No Bones About It- Bone Broth is Good Food
Your grandmother was right; chicken soup will heal what ails you. For centuries, cultures around the world have embraced stocks of all varieties in promoting good health and healing. Chicken, fish, and beef broths and stocks are used as cure-alls for symptoms ranging from the common cold, to sore throats, to your love life. Now, science has validated what grandma knew: broth contains key nutrients that will heal your body and soul.
It’s nutritious. The many nutrients in bone broth are easily absorbable, making it into your cells with little work from your digestive system. Rich homemade chicken broth contains calcium, magnesium, phosphorus, silicon, sulfur chondroitin, glucosamine, and other trace minerals. Fish broths also provide iron which is useful for thyroid health. Especially noteworthy, for those of us that cannot tolerate or chose to simply avoid dairy, all bone broth is a terrific source of calcium which is an important nutrient for your entire body, not just your bones.
Eat Your Gelatin: All cold broths release gelatin, which is a therapeutic agent dating back to ancient China. This natural gelatin source actually helps your gut in a couple of ways. First, it prevents gastrointestinal bugs from attaching and making you sick. Second, it may actually help to sooth and heal your gut and aid in digestion. It contains collagen and the amino acids proline and glycine that can help heal your damaged cell walls. If that isn’t enough, gelatin is good for your bones and joints. Between gelatin and the natural glucosamine and chondroitin contained in a good broth, you may be able to shelve those joint pain supplements.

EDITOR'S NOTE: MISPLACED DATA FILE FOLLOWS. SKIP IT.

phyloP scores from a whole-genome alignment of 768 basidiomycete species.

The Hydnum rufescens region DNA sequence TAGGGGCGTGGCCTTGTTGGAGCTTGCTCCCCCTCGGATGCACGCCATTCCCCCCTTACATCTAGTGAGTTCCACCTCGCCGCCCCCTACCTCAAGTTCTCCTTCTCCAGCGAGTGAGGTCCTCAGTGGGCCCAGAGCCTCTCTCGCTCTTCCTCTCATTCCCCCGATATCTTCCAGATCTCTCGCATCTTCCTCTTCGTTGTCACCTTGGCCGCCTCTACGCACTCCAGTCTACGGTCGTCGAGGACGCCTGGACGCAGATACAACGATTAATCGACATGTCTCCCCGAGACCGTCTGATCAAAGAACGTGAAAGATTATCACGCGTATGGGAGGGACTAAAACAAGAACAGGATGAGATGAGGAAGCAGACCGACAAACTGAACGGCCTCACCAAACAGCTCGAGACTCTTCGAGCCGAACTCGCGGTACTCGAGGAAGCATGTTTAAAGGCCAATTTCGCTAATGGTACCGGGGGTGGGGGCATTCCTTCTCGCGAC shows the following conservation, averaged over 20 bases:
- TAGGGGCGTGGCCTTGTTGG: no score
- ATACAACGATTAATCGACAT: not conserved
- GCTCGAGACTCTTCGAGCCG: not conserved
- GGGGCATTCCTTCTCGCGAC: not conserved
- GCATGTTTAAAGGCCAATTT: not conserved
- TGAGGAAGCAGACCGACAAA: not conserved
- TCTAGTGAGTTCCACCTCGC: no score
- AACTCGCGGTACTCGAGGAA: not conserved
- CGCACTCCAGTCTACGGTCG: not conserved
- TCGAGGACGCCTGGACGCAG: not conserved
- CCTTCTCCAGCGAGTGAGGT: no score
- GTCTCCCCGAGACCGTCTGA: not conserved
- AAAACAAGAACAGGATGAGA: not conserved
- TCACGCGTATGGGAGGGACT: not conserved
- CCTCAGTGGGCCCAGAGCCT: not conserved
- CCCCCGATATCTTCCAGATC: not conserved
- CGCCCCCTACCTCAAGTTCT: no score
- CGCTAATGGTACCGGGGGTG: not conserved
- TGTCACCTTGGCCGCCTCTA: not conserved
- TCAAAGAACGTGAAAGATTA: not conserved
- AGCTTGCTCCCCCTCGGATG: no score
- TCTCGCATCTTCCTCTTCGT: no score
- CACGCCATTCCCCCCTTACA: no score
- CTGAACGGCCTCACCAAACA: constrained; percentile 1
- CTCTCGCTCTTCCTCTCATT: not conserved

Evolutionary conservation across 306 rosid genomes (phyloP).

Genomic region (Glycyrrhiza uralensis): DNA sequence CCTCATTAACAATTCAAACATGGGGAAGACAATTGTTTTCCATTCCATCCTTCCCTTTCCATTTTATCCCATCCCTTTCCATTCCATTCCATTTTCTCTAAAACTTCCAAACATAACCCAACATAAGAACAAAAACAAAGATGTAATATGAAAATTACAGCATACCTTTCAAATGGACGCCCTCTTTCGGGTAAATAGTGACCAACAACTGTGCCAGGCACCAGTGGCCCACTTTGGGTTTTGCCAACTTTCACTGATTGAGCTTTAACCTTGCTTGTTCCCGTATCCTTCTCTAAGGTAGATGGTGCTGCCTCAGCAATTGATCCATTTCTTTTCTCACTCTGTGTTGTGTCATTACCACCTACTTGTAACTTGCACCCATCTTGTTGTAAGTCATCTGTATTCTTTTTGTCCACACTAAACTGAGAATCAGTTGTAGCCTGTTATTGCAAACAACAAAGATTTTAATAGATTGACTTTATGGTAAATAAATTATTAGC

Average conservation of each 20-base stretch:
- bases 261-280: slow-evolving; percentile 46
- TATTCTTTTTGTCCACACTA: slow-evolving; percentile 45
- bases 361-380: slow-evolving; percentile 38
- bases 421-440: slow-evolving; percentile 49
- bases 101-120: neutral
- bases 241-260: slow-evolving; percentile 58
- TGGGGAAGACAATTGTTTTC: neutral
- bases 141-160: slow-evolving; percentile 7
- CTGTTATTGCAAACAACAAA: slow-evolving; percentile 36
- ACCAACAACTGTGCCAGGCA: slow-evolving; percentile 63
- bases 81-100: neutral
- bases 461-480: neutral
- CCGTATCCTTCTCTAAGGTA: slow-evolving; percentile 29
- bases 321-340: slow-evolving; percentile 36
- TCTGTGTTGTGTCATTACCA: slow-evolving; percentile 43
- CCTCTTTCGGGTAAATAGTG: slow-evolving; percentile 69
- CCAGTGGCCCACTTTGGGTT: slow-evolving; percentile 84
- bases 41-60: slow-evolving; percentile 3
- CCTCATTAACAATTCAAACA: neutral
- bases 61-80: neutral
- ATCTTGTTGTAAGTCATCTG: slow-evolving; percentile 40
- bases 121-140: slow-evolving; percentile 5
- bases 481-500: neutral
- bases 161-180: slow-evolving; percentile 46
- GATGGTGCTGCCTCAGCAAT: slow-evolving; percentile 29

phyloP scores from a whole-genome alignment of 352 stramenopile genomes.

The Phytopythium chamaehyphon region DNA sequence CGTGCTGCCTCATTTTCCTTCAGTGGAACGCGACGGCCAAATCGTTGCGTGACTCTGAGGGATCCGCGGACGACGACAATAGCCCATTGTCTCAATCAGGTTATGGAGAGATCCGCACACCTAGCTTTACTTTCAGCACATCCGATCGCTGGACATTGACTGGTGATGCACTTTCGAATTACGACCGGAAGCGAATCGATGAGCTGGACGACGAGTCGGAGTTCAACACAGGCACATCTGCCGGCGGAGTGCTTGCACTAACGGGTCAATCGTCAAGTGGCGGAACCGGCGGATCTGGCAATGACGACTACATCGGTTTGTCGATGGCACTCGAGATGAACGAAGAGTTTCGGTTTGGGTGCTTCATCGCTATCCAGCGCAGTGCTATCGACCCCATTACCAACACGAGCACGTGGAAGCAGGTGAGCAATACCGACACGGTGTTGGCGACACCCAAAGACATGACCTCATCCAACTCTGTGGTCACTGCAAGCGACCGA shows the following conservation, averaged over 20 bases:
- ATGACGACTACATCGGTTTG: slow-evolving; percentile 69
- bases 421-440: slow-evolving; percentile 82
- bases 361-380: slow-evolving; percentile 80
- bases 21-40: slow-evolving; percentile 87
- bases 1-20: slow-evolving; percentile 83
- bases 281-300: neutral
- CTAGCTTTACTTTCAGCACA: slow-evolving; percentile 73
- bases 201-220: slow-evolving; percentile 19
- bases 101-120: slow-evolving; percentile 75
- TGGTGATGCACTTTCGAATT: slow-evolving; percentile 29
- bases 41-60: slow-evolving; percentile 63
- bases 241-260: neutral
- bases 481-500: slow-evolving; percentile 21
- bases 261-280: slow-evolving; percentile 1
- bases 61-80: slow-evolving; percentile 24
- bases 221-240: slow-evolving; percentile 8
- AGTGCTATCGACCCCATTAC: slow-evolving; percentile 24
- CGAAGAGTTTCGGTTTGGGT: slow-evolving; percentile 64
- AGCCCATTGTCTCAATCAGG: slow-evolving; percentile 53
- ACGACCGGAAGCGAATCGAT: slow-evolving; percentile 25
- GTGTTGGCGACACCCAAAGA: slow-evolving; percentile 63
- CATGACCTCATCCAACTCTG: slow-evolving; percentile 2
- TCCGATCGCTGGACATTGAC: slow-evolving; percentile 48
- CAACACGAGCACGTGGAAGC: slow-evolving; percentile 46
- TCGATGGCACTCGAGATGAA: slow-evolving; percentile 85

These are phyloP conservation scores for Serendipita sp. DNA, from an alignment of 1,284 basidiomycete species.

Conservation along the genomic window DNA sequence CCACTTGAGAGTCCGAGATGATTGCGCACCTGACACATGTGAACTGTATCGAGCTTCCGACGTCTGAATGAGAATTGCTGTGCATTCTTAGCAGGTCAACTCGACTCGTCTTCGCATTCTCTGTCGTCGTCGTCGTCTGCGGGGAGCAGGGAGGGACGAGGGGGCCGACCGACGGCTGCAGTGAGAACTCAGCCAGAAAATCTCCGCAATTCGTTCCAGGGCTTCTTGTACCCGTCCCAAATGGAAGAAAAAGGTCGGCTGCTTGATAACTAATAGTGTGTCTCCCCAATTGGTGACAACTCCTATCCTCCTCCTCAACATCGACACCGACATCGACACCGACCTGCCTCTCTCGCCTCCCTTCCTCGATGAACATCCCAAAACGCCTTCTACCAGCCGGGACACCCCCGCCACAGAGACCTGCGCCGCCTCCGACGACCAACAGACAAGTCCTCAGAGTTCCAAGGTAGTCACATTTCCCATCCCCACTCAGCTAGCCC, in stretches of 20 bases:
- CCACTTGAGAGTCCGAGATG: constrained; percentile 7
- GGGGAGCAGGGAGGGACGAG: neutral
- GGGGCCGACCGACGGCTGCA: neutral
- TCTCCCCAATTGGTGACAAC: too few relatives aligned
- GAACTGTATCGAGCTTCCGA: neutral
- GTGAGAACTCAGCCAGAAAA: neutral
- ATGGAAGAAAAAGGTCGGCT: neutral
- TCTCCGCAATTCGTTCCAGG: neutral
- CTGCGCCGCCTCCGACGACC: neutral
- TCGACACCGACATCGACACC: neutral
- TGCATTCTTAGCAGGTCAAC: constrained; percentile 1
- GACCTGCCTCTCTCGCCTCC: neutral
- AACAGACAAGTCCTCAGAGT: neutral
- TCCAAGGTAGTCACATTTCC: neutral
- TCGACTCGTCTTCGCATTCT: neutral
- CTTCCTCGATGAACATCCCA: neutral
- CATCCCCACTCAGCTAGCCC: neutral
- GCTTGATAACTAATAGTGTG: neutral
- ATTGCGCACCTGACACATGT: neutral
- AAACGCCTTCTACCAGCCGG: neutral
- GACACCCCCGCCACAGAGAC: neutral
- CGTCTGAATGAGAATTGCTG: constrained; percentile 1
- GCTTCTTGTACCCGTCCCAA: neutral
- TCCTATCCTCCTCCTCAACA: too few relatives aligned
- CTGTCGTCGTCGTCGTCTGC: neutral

You Need Protein: Protein is an essential element of any diet, and broth can actually reduce the volume you need to consume. No, it will not replace all of those good lean meats, but it is what we call “protein sparring,” which means that it enables your body to better use the protein it receives. If quality broth is part of your daily diet, you may be able to cut your meat consumption by as much as half. Considering that broth costs less than $2 per gallon to make, that is just good economic sense.
Making your broth is not hard. It may sound time consuming, but once it is on the stove, you need not touch it again until it is finished. The obvious benefits and popularity of broth means that mass food production companies take notice. In your supermarket aisles, you will find rows of canned and powdered broth, stock, soups, bouillon, and dips. Unfortunately, in order to achieve shelf stable, homogeneous product, the vast majority of these “broths” are chemically synthesized simulations. Many even contain MSG, a well-known neurotoxin. Emulsifiers and gluten are often added to thicken. These chemically based substitutes rob the consumer of the nutrients and benefits of broth while providing only a fraction of the flavor.
Basic Broth Tips: